Russia’s foreign minister tours North Africa as anger toward the West swells across the region
By Associated Press
TUNIS: Not far from where Russia’s Foreign Minister is holding meetings in Tunisia on Thursday, large green billboards advertising Russia Today, a Kremlin-backed media outlet, have been recently erected.
The ads are yet another indicator that Russia continues to expand its presence in North Africa as support for western powers across the Arab World fades amid the Israel-Hamas war in Gaza.
With deep trade ties and large diaspora populations in western Europe, North African countries have long maintained close, albeit complicated, relations with the European Union.
Morocco, Algeria and Tunisia also enjoy close relations with the United States.
But since October the region has been convulsed by protests about Israel’s latest war with Hamas, including in Tunis, where demonstrators have rallied in front of the United States and French embassies, chanting for a free Palestine.
Arab Barometer, a non-partisan research firm, published data last week that suggested the United States’ popularity fell 30 percentage points in the weeks after the Israel-Hamas war began. It found France’s image also suffered.
“Tunisians’ views on the world shifted in ways that rarely happen even over the course of a few years. There is no other issue across the Arab world to which people feel so individually and emotionally connected,” Arab Barometer researchers concluded, based on 2,406 interviews.
In the vacuum created by western powers’ diminishing popularity, Moscow has doubled down on efforts to strengthen its ties to North Africa and spread its narrative about issues including Ukraine and Gaza. Russian officials are exchanging visits with North African leaders, seeking new trade agreements and signing joint memorandums that cover issues ranging from Ukraine to Syria.
“It has become obvious that some external forces are not averse to using the next escalation of the Palestinian-Israeli conflict in their own interest, to ignite the fire of a regional war,” Russian Foreign Minister Sergey Lavrov said at this week’s Arab-Russian Cooperation Forum in Marrakech, alluding to the United States.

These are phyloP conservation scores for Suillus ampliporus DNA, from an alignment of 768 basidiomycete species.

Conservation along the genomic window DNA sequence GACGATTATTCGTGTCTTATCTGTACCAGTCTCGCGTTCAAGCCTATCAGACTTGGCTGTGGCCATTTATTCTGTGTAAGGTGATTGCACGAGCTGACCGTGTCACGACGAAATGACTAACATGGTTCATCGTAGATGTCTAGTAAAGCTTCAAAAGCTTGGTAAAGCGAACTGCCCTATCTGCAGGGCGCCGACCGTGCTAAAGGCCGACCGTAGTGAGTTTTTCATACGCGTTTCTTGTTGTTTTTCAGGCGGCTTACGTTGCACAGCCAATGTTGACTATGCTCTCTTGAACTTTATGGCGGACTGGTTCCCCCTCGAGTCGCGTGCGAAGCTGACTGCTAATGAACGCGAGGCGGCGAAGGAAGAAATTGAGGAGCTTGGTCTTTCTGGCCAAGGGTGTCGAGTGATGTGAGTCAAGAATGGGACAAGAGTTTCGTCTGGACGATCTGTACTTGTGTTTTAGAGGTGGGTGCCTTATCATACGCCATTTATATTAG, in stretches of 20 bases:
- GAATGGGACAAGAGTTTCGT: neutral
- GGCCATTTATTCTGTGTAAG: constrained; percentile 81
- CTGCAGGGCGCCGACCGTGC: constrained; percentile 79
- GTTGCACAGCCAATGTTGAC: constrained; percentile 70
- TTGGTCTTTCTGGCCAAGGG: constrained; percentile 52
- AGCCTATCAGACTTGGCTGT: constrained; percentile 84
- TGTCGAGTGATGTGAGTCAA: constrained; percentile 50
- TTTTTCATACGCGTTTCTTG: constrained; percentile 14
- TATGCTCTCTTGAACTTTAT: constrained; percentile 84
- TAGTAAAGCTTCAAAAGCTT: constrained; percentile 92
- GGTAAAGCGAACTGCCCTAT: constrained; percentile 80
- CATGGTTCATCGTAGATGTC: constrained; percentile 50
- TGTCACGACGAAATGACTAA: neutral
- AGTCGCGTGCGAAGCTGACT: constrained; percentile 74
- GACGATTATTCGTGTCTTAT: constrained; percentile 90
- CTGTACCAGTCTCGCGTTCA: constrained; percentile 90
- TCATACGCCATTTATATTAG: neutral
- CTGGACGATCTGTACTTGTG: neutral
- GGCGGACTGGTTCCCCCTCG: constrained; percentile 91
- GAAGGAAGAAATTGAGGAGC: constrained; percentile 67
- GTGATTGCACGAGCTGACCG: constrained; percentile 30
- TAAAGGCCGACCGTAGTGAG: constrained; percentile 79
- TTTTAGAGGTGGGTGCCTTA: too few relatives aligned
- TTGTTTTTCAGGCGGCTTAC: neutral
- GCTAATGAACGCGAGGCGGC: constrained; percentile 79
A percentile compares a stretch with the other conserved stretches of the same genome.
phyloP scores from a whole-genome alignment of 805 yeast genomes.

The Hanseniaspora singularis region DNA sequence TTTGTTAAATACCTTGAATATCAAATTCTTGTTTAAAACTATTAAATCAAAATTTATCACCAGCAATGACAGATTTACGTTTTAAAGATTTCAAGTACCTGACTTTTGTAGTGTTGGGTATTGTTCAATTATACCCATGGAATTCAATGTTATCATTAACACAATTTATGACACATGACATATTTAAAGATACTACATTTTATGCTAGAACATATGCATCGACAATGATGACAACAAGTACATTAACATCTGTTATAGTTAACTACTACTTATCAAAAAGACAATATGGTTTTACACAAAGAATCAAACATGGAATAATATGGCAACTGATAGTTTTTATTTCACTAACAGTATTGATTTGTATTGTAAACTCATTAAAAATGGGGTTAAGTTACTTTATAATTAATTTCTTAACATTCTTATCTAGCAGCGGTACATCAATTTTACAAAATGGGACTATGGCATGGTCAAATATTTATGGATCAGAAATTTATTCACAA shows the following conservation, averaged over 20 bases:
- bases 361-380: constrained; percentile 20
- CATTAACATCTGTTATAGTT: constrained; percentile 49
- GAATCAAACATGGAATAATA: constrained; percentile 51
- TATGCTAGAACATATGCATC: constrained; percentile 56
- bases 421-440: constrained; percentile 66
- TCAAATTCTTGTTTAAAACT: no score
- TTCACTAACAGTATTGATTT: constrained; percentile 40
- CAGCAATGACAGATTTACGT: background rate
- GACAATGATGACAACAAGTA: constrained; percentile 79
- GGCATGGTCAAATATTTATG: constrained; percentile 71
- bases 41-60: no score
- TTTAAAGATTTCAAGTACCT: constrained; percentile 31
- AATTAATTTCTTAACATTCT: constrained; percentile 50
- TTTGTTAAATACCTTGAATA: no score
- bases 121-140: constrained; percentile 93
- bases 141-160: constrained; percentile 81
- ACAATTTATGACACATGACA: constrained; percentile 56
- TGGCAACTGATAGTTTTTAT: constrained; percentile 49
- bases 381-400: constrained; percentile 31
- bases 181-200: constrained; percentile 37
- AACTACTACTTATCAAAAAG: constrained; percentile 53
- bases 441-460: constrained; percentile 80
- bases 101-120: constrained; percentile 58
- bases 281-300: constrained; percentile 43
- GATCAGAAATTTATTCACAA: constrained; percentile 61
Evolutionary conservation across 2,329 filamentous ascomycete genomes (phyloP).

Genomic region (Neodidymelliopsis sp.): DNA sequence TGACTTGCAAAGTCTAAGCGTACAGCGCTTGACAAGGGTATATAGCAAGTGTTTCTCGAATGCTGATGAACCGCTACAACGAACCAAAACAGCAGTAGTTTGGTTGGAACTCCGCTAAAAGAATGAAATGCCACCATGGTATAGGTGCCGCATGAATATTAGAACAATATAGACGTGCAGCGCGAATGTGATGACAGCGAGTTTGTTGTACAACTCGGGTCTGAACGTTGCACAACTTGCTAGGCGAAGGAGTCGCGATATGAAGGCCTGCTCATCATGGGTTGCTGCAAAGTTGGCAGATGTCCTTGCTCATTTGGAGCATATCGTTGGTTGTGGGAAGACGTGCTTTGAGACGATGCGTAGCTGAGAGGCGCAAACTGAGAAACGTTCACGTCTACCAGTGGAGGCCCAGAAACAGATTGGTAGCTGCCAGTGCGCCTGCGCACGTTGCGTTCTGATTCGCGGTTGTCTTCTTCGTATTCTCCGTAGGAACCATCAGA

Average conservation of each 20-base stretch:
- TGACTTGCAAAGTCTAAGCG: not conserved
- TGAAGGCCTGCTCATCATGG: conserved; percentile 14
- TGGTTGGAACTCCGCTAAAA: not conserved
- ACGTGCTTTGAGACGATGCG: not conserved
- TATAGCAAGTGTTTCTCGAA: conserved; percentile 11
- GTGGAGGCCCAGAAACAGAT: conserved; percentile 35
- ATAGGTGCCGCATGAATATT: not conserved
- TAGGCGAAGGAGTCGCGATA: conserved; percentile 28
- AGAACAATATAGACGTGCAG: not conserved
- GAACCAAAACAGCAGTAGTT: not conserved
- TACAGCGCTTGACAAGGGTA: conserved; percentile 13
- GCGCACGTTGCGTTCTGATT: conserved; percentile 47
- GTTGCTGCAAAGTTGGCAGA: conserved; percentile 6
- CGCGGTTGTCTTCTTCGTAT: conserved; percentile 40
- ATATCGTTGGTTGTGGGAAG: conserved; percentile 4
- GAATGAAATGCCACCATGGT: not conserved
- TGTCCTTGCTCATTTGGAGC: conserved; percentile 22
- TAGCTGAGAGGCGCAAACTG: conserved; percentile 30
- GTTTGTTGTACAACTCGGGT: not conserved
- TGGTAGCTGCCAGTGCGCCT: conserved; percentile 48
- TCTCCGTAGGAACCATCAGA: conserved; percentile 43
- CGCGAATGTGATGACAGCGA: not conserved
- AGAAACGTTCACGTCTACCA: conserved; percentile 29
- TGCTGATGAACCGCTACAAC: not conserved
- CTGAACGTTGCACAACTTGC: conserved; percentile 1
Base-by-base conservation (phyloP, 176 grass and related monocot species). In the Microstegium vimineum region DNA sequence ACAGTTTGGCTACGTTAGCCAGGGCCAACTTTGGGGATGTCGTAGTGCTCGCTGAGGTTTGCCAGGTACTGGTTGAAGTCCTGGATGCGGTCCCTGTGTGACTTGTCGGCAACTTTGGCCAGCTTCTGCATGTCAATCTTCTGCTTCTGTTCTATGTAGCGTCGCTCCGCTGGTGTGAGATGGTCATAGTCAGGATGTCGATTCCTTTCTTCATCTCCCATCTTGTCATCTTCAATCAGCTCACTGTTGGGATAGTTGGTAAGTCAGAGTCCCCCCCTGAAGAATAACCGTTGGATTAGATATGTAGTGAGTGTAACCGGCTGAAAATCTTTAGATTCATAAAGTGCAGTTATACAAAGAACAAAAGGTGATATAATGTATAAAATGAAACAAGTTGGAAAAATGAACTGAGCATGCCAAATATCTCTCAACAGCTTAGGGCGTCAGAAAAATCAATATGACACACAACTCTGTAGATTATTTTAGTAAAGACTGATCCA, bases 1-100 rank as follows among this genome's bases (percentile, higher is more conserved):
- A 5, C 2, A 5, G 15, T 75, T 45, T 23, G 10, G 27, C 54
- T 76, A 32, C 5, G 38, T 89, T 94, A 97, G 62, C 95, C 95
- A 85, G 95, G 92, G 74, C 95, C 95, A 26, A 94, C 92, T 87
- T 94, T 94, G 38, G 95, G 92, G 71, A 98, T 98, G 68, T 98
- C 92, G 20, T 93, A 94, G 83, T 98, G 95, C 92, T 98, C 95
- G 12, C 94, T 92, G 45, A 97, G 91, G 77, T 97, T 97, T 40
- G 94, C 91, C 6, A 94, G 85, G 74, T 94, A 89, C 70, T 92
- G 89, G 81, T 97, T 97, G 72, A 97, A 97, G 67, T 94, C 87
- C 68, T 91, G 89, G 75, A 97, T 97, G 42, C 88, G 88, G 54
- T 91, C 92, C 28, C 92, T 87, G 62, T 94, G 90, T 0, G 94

Marrakech was the first destination on Lavrov’s tour through North Africa. He arrived in Tunis on Wednesday evening to meet with President Kais Saied and Tunisia’s foreign minister, who visited Moscow in September, when the two countries announced a new grain deal.
Before Russia’s invasion of Ukraine, Tunisia received roughly half of its total wheat imports from Ukraine.
While lamenting pressure from countries that isolate Russia, Lavrov announced new efforts to expand energy and agriculture trade with North Africa.
He also contrasted Russia’s positions with those of the United States in the Middle East.
“We have the impression that our Western colleagues are not very willing to try to create a Palestinian state,” he said Thursday.
This week’s Arab-Russian Cooperation Forum was scheduled before war broke out after Hamas militants killed roughly 1,200 people and took 240 hostage in Israel on Oct 7. Yet its timing provided Lavrov a useful stage to position Russia alongside Arab countries ahead of an anticipated United Nations vote on an Arab-backed resolution to provide humanitarian aid to Gaza.
“We hope that the Security Council can adopt this resolution and that there will not be a veto from a permanent member, notably the United States,” said Hossam Zaki, assistant secretary general of the Arab League.
The forum came weeks after Russia Today, forged new partnerships and hired journalists to open a bureau in Algeria.
In Morocco, Lavrov found a receptive audience at the forum, which culminated in a joint declaration signed Wednesday that expressed support for the Palestinians. Echoing Moscow’s political course, it also called for preserving “sovereignty” of Syria and welcomed efforts to “create conditions for a political solution to the crisis” in Ukraine.
“It is time to take a different approach in dealing with the issues and concerns of the Arab world,” Moroccan Foreign Minister Nasser Bourita said in a statement after the signing. “We see Russia as a partner.”
Morocco and Tunisia have historically hewed more closely to the United States and NATO than Russia. But the countries, along with Algeria, have each attempted to project neutrality and maintain trade and political ties with Russia even throughout the war in Ukraine and Israel’s latest war with Hamas.
“Moscow is hoping frustration with the United States and European countries will work in its favor elsewhere,” said Olga Oliker, the International Crisis Group’s program director for Europe and Central Asia on the organization’s War & Peace podcast on Wednesday.
North Africa is a key trade partner for both Europe and Russia. Morocco imports fuel and fertilizer from Russia; Tunisia has grown increasingly reliant on Russian supplies of wheat and Algeria, one of Africa’s largest militaries, receives a substantial supply of arms from Moscow.
Morocco and Algeria have expanded their imports of Russian diesel since the start of the war in Ukraine, while also attempting to capitalize on new energy demands from Europe as the continent weans itself off Russian gas.
Ivan Klyszcz, a fellow at Estonia’s International Centre for Defence and Security who researches Russian foreign policy, said Russia’s posture toward North Africa was in line with its broader agenda to assert its aspirations of being a great power and give its foreign policy a global scope. And North Africa’s response since the start of the Israel-Hamas war has been largely in line with its stances throughout the war in Ukraine.
“The (North African) countries have positioned themselves in ways to maximize their relations to the great powers — Russia, United States, Europe,” he said.